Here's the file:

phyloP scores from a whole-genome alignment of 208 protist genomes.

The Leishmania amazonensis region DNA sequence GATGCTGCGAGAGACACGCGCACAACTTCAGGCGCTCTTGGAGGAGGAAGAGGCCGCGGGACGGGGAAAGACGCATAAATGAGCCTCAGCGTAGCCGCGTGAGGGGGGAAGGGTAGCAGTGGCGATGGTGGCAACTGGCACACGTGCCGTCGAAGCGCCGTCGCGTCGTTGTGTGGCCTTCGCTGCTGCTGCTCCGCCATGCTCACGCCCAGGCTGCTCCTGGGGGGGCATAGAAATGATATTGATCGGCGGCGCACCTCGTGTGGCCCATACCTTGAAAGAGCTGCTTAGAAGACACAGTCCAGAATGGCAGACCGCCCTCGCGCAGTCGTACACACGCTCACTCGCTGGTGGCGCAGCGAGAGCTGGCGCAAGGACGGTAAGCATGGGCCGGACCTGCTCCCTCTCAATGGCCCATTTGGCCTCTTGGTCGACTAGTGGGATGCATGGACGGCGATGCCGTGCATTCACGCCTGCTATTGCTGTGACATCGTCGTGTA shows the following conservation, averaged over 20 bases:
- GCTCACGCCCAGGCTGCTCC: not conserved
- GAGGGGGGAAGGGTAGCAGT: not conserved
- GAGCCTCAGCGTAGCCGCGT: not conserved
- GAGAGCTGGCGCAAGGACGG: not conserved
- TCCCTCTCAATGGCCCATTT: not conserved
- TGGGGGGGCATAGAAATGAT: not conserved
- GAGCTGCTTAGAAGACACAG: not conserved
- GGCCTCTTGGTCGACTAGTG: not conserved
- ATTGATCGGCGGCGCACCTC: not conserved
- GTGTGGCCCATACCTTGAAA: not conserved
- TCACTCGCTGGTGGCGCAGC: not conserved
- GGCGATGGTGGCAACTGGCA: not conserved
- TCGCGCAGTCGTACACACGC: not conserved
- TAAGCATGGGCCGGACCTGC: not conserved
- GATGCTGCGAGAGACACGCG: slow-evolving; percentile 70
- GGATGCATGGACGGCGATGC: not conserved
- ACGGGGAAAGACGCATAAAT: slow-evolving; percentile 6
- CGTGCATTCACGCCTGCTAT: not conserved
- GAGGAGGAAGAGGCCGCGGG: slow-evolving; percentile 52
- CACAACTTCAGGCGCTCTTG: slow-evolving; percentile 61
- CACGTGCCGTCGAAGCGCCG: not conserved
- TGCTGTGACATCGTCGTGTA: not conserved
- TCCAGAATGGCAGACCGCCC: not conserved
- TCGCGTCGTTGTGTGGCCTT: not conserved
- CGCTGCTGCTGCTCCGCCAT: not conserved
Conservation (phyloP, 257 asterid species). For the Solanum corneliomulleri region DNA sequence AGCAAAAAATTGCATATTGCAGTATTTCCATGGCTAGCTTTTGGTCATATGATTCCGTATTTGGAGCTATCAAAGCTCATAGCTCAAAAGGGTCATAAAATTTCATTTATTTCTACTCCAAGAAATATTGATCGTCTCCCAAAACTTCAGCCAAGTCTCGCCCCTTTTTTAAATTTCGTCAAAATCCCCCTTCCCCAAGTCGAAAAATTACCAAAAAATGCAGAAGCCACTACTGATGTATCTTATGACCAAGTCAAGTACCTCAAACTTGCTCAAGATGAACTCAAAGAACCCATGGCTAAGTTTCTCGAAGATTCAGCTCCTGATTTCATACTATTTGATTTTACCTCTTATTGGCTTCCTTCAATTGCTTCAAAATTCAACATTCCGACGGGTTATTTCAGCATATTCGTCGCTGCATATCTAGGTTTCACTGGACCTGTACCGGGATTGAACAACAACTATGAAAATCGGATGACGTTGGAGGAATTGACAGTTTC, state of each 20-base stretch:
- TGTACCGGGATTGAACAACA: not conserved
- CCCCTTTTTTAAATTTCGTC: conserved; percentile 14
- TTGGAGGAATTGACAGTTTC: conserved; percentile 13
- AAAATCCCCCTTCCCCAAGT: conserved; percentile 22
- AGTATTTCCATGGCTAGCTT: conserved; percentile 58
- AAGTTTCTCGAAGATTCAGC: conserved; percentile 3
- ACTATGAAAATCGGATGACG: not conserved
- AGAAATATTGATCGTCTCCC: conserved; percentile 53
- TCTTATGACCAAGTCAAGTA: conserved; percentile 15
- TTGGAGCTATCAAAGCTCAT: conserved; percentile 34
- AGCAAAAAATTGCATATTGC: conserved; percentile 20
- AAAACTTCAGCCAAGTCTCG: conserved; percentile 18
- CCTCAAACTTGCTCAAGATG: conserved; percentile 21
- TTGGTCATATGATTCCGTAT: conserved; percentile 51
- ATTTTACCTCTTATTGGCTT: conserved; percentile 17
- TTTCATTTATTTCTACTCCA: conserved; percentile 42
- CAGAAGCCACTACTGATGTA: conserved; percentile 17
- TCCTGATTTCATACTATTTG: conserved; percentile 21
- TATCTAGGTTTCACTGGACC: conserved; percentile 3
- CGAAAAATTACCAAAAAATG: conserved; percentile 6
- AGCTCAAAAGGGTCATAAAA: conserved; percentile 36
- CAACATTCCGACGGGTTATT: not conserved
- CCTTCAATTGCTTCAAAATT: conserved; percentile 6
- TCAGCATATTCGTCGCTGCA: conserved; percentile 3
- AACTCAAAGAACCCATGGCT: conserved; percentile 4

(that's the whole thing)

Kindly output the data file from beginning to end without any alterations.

phyloP scores from a whole-genome alignment of 208 protist genomes.

The Leishmania amazonensis region DNA sequence GATGCTGCGAGAGACACGCGCACAACTTCAGGCGCTCTTGGAGGAGGAAGAGGCCGCGGGACGGGGAAAGACGCATAAATGAGCCTCAGCGTAGCCGCGTGAGGGGGGAAGGGTAGCAGTGGCGATGGTGGCAACTGGCACACGTGCCGTCGAAGCGCCGTCGCGTCGTTGTGTGGCCTTCGCTGCTGCTGCTCCGCCATGCTCACGCCCAGGCTGCTCCTGGGGGGGCATAGAAATGATATTGATCGGCGGCGCACCTCGTGTGGCCCATACCTTGAAAGAGCTGCTTAGAAGACACAGTCCAGAATGGCAGACCGCCCTCGCGCAGTCGTACACACGCTCACTCGCTGGTGGCGCAGCGAGAGCTGGCGCAAGGACGGTAAGCATGGGCCGGACCTGCTCCCTCTCAATGGCCCATTTGGCCTCTTGGTCGACTAGTGGGATGCATGGACGGCGATGCCGTGCATTCACGCCTGCTATTGCTGTGACATCGTCGTGTA shows the following conservation, averaged over 20 bases:
- GCTCACGCCCAGGCTGCTCC: not conserved
- GAGGGGGGAAGGGTAGCAGT: not conserved
- GAGCCTCAGCGTAGCCGCGT: not conserved
- GAGAGCTGGCGCAAGGACGG: not conserved
- TCCCTCTCAATGGCCCATTT: not conserved
- TGGGGGGGCATAGAAATGAT: not conserved
- GAGCTGCTTAGAAGACACAG: not conserved
- GGCCTCTTGGTCGACTAGTG: not conserved
- ATTGATCGGCGGCGCACCTC: not conserved
- GTGTGGCCCATACCTTGAAA: not conserved
- TCACTCGCTGGTGGCGCAGC: not conserved
- GGCGATGGTGGCAACTGGCA: not conserved
- TCGCGCAGTCGTACACACGC: not conserved
- TAAGCATGGGCCGGACCTGC: not conserved
- GATGCTGCGAGAGACACGCG: slow-evolving; percentile 70
- GGATGCATGGACGGCGATGC: not conserved
- ACGGGGAAAGACGCATAAAT: slow-evolving; percentile 6
- CGTGCATTCACGCCTGCTAT: not conserved
- GAGGAGGAAGAGGCCGCGGG: slow-evolving; percentile 52
- CACAACTTCAGGCGCTCTTG: slow-evolving; percentile 61
- CACGTGCCGTCGAAGCGCCG: not conserved
- TGCTGTGACATCGTCGTGTA: not conserved
- TCCAGAATGGCAGACCGCCC: not conserved
- TCGCGTCGTTGTGTGGCCTT: not conserved
- CGCTGCTGCTGCTCCGCCAT: not conserved
Conservation (phyloP, 257 asterid species). For the Solanum corneliomulleri region DNA sequence AGCAAAAAATTGCATATTGCAGTATTTCCATGGCTAGCTTTTGGTCATATGATTCCGTATTTGGAGCTATCAAAGCTCATAGCTCAAAAGGGTCATAAAATTTCATTTATTTCTACTCCAAGAAATATTGATCGTCTCCCAAAACTTCAGCCAAGTCTCGCCCCTTTTTTAAATTTCGTCAAAATCCCCCTTCCCCAAGTCGAAAAATTACCAAAAAATGCAGAAGCCACTACTGATGTATCTTATGACCAAGTCAAGTACCTCAAACTTGCTCAAGATGAACTCAAAGAACCCATGGCTAAGTTTCTCGAAGATTCAGCTCCTGATTTCATACTATTTGATTTTACCTCTTATTGGCTTCCTTCAATTGCTTCAAAATTCAACATTCCGACGGGTTATTTCAGCATATTCGTCGCTGCATATCTAGGTTTCACTGGACCTGTACCGGGATTGAACAACAACTATGAAAATCGGATGACGTTGGAGGAATTGACAGTTTC, state of each 20-base stretch:
- TGTACCGGGATTGAACAACA: not conserved
- CCCCTTTTTTAAATTTCGTC: conserved; percentile 14
- TTGGAGGAATTGACAGTTTC: conserved; percentile 13
- AAAATCCCCCTTCCCCAAGT: conserved; percentile 22
- AGTATTTCCATGGCTAGCTT: conserved; percentile 58
- AAGTTTCTCGAAGATTCAGC: conserved; percentile 3
- ACTATGAAAATCGGATGACG: not conserved
- AGAAATATTGATCGTCTCCC: conserved; percentile 53
- TCTTATGACCAAGTCAAGTA: conserved; percentile 15
- TTGGAGCTATCAAAGCTCAT: conserved; percentile 34
- AGCAAAAAATTGCATATTGC: conserved; percentile 20
- AAAACTTCAGCCAAGTCTCG: conserved; percentile 18
- CCTCAAACTTGCTCAAGATG: conserved; percentile 21
- TTGGTCATATGATTCCGTAT: conserved; percentile 51
- ATTTTACCTCTTATTGGCTT: conserved; percentile 17
- TTTCATTTATTTCTACTCCA: conserved; percentile 42
- CAGAAGCCACTACTGATGTA: conserved; percentile 17
- TCCTGATTTCATACTATTTG: conserved; percentile 21
- TATCTAGGTTTCACTGGACC: conserved; percentile 3
- CGAAAAATTACCAAAAAATG: conserved; percentile 6
- AGCTCAAAAGGGTCATAAAA: conserved; percentile 36
- CAACATTCCGACGGGTTATT: not conserved
- CCTTCAATTGCTTCAAAATT: conserved; percentile 6
- TCAGCATATTCGTCGCTGCA: conserved; percentile 3
- AACTCAAAGAACCCATGGCT: conserved; percentile 4